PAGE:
Part IV: Personal Statement

Words. Lots of words. ABOUT MYSELF. Actually my worst nightmare.

I’ve never been a fan of writing about myself be it cover letters, personal statements or in class assignments (blogging is different since sarcasm is commonplace). I jumped into writing my personal statement by brainstorm writing. A.K.A. I just let myself ramble on for five minutes or so about my goals/exciting things in my life/vet med and see what comes from it. Basically unedited blogging (dear god imagine all the typos).

really? Popcorn doesn't help the writing process?

really? Popcorn doesn’t help the writing process?

I ended up writing about my experiences with sight singing and how my ability to sight-read music applied to sight-reading people and situations in the veterinary field. This is my absolute favorite part of vet med; using horizontal thinking and puzzle solving (like O Chem but more concrete) to find the underlying cause for problems. My intern clinic refers to this as an iceberg approach where you see the top 10% of the problem as side effects, but just treating these and not helping the underlying 90% is a waste of time and doesn’t help the animal in many cases (<— sorry for the ramble off to tangent land). As a bio major/music minor this topic applied easily to me and was easy to write about. As someone who has dreamt of publishing a book in the past, writing fluffy things with lots of adjectives comes very naturally to me. However this is NOT appropriate for a personal statement.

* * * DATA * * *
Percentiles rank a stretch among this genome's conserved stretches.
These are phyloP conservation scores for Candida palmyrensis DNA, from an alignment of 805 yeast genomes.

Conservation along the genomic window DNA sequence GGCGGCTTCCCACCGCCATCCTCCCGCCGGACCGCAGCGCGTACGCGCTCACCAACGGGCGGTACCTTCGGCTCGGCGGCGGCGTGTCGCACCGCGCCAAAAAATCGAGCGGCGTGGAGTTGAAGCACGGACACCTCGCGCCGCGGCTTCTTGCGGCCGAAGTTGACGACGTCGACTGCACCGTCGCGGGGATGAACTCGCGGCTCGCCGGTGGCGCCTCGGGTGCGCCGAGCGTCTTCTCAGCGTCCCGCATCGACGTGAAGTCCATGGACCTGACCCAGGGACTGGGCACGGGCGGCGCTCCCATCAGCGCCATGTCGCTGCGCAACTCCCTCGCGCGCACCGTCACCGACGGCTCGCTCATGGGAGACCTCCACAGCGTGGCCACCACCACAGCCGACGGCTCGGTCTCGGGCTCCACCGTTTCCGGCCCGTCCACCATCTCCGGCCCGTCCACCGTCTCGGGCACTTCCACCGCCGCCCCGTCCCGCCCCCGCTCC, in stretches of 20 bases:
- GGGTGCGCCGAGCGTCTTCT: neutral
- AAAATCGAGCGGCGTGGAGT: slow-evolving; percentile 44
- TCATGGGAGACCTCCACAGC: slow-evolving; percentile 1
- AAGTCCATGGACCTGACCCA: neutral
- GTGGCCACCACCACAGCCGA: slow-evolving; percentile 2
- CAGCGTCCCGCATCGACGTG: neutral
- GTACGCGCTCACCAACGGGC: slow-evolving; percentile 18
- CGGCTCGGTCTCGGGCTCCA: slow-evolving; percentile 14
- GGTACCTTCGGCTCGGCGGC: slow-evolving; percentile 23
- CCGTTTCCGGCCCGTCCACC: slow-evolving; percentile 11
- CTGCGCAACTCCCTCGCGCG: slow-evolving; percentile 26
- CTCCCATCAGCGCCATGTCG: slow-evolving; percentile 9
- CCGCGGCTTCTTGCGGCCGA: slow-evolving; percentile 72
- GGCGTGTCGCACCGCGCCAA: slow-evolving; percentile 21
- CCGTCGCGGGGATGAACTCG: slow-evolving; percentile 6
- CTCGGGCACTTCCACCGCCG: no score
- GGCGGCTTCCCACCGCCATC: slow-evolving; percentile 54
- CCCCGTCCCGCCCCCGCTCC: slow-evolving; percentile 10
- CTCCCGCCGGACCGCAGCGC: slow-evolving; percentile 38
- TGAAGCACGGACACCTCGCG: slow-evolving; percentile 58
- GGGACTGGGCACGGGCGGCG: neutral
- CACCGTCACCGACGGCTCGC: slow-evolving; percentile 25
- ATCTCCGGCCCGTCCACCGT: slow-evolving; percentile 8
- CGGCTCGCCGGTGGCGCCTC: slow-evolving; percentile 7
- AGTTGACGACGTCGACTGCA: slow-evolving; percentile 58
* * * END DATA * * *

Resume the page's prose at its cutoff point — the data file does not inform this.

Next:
In short, a personal statement should make you stand out as a dedicated, determined, and   appealing (I picked this word since it didn’t start with a “d”) applicant. Include a situation where you show some qualities that make you special or show how you will be a good vet student and a good future vet. A problem you solved, challenge you overtook, a passion you followed, etc.

Hopefully that helps get your brain moving. The hardest part is starting and then it’s just about a million edits away from completion! And don’t feel poorly throughout the process. My drafts had so much red pen over them and I restarted from scratch a couple of times, too, despite how awful it felt to begin from square one.

Good luck and feel free to contact me if you have questions or want an editor!

Check out my earlier posts about the Pre-Vet Checklist:

I: Experience

II: Extracurriculars and School

III: GRE Test-Taking

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About Tiana

I started this blog as a way to share my adventures as I tackle the end of undergraduate studies and the beginning of vet school. This is just one of the many ways I distract myself from rigorous classes :)
This entry was posted in College Ramblings, Pre-Vet Checklist, Pre-Vet Tips, Uncategorized, undergrad and tagged , , , , , , , , . Bookmark the permalink.

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